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France budget: Taxes favoured over spending cuts

(76 Posts)
breadandbutterfly Fri 28-Sep-12 19:44:06

Great to see one country brave enough to tax the rich instead of punishing the poor. smile

Xenia Sun 30-Sep-12 18:28:11

Clyt is right. Why would anyone stay if 75% of what they earned was confiscated? I work from a computer. I can do that anywhere. I have property abroad. I don't expect the 75% who depend on me to be kissing my feet because I work very hard and earn a lot and am in the 1% who pay about a third of all this country's income (although a bit of gratitude rather than criticism would be lovely) I would not stay if tax were too high and many others would not.

I do like England but I am not so tied to it I would stay and I am not pretending. I work about 50 weeks a year and often 6 or 7 days a week and have for 30 years and I like my work but I won't do it if I only receive 25% of it or even less when NI if taken off and pension contribution and all the other things I have to cover because I'm not employed never mind childcare costs to come out of the 25% left to me.

My daughter was in London the other night with Frenchmen who are moving here - they are not prepared to pay 75% tax.

When the UK reduced top rate of tax to 40% years ago tax receipts went up. When miore of what y9ou earn goes to the state to spend on wars, pointless foreign aid, the EU and benefit scroungers people either leave or they just work an awful lot less.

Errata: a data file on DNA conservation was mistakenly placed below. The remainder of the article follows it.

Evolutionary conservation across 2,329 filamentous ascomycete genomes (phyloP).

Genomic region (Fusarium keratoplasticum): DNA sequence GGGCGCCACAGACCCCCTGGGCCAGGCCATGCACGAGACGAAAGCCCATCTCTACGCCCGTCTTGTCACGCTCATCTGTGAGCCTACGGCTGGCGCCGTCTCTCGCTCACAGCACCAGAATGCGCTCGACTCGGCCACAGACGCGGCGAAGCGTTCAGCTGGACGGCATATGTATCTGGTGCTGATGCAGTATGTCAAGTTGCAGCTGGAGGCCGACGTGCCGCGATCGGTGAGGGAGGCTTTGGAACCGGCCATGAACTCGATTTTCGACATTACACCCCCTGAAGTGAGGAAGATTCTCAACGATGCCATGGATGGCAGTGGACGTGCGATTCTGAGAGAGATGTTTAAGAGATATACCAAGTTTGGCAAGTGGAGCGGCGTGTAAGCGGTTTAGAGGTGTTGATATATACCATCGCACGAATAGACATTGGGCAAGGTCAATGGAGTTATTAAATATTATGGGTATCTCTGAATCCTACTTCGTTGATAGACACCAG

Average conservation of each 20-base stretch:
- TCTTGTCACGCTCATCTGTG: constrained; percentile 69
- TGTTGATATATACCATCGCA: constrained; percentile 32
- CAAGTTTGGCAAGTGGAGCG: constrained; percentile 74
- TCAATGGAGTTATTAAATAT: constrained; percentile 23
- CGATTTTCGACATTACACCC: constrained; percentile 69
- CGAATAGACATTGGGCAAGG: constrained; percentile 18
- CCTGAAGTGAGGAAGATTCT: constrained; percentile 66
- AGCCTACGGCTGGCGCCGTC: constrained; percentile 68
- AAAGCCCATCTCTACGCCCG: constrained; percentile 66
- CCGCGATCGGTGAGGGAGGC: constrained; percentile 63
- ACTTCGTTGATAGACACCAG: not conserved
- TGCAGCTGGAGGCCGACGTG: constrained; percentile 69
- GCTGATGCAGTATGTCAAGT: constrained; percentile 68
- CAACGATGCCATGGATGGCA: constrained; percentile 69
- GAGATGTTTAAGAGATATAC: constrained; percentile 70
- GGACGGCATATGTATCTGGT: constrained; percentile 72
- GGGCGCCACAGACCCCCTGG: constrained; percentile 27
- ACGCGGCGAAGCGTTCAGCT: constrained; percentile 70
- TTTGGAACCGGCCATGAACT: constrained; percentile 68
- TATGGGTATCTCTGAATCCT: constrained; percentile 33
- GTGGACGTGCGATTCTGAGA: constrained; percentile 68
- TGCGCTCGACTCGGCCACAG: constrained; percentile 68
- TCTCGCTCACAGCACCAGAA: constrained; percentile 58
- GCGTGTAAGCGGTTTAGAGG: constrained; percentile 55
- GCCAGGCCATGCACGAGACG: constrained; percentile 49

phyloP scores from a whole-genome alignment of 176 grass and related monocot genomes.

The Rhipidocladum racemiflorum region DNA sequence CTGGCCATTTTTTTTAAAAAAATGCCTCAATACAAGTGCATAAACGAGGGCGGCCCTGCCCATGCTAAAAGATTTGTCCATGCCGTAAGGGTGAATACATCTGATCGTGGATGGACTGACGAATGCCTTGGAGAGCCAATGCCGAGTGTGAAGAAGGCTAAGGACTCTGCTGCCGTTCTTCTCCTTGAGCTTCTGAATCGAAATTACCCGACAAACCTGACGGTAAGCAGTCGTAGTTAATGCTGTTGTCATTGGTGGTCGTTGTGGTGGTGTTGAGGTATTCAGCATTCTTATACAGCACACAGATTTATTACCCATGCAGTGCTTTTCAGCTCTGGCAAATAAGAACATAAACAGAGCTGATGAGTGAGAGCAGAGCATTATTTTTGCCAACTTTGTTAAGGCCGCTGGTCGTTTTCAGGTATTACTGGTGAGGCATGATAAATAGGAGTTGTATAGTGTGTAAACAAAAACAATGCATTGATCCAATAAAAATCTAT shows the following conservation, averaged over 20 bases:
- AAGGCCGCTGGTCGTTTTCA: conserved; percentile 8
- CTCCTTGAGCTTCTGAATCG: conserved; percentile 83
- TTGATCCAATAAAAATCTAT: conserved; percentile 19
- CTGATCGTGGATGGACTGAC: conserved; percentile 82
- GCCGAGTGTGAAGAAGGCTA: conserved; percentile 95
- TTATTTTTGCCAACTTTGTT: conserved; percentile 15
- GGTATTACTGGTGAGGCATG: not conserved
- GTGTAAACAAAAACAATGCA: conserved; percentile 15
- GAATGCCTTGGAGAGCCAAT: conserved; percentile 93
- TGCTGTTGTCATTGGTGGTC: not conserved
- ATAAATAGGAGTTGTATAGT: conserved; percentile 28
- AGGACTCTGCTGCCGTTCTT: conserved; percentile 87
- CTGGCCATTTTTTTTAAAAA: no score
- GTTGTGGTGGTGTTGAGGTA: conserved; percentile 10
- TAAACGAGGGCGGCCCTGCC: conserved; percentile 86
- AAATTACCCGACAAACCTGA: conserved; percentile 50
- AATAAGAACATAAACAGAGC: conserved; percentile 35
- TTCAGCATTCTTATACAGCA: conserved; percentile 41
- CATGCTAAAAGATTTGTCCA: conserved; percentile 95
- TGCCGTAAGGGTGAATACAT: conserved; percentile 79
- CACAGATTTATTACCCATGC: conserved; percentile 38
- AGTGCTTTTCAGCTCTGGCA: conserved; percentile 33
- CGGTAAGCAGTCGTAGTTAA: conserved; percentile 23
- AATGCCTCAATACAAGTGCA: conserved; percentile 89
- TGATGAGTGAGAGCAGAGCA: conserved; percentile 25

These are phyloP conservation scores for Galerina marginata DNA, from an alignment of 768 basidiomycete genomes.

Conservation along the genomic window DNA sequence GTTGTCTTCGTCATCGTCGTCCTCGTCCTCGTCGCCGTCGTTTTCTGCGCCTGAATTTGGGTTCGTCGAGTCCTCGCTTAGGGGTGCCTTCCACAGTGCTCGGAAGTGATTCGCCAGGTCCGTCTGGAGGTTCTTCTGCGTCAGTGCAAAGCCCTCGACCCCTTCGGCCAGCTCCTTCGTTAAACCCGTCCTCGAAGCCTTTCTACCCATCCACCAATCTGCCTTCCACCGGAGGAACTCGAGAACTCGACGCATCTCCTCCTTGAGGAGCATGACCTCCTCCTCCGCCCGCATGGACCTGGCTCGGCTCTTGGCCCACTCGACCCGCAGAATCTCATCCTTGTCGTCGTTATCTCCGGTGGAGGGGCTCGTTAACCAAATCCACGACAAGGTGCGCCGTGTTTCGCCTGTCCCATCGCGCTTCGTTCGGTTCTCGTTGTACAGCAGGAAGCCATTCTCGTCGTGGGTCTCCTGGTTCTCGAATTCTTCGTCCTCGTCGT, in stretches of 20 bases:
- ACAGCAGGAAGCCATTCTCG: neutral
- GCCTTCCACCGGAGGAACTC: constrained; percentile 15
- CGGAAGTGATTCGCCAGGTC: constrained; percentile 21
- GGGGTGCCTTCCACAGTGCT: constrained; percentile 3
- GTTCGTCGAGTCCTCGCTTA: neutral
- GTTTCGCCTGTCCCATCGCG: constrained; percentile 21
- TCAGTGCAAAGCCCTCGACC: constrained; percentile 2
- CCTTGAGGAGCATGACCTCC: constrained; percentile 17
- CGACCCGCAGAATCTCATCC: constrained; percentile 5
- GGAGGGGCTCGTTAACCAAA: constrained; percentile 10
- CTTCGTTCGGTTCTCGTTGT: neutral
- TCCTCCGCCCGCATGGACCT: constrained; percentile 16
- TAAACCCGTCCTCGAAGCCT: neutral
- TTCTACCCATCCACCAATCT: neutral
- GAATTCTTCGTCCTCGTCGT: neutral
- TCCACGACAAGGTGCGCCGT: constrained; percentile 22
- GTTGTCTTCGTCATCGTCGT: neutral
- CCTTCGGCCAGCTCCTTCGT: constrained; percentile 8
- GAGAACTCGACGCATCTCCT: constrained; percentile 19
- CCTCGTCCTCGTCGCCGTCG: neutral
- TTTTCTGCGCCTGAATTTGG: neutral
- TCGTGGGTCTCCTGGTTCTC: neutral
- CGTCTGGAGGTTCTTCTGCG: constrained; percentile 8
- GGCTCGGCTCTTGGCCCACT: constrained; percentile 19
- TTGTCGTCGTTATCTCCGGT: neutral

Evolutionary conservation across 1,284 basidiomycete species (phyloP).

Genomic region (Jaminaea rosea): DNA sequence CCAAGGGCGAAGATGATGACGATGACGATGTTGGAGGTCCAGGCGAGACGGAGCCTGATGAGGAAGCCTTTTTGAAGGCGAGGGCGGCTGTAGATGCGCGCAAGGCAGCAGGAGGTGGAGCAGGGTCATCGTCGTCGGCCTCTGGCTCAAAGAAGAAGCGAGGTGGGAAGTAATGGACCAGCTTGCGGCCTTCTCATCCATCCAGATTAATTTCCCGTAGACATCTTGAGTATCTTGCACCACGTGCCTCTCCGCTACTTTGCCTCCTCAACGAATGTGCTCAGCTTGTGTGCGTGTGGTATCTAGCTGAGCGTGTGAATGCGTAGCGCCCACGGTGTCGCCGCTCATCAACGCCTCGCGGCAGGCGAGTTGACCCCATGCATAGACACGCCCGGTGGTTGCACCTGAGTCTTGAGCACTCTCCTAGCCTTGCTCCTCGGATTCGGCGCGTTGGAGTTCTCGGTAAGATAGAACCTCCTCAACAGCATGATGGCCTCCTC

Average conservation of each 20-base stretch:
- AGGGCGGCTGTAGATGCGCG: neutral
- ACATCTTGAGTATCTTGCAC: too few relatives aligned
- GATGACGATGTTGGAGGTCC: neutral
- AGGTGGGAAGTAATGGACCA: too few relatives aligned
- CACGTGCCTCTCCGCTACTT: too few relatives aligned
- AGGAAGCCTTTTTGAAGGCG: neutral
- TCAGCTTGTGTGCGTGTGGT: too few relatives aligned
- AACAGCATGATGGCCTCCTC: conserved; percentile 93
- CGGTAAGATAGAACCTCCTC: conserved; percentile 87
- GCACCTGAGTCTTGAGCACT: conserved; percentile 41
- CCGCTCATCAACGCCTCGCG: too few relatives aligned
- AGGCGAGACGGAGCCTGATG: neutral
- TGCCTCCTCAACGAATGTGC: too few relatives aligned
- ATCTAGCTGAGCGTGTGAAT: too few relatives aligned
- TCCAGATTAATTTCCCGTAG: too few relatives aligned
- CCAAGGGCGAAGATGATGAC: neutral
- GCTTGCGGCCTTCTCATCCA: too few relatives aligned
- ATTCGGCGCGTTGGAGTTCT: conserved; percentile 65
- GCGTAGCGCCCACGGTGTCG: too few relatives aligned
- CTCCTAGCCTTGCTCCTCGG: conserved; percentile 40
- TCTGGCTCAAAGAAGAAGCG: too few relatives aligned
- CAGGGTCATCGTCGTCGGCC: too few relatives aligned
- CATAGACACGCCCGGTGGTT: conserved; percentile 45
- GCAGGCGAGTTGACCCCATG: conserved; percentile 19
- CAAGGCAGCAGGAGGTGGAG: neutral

Xenia Sun 30-Sep-12 18:29:04

CogitoErgoSometimes Sun 30-Sep-12 18:40:33

" Or maybe even drop the higher level of taxes? "

I've actually long supported the idea of flat rate of tax. Much higher personal allowance followed by a flat rate of 25% (or whatever) that is also replicated by CGT and tax on investments for everyone. Think the disappearance of thresholds would eliminate a lot of the incentives to move money around or hide cash (the way people are doing in order to retain the CB for example) and be far fairer than the current system. If we take a big axe to all the hundreds of exceptions and exemptions that would give specialist tax accountants a lot less work to do and a lot fewer loopholes to exploit.

CogitoErgoSometimes Sun 30-Sep-12 18:42:01

@Xenia your story of exiled Frenchmen in London makes me wonder if there won't be some tax equivalent of the Scarlet Pimpernel in future... rescuing the wealthy aristos from under the noses of the guillotine-wielding socialists. smile

Xenia Sun 30-Sep-12 18:49:14

I think the Frenchmen worked in finance and can work anywhere. London even has its own French MP I think that expats can vote for and there is a French school.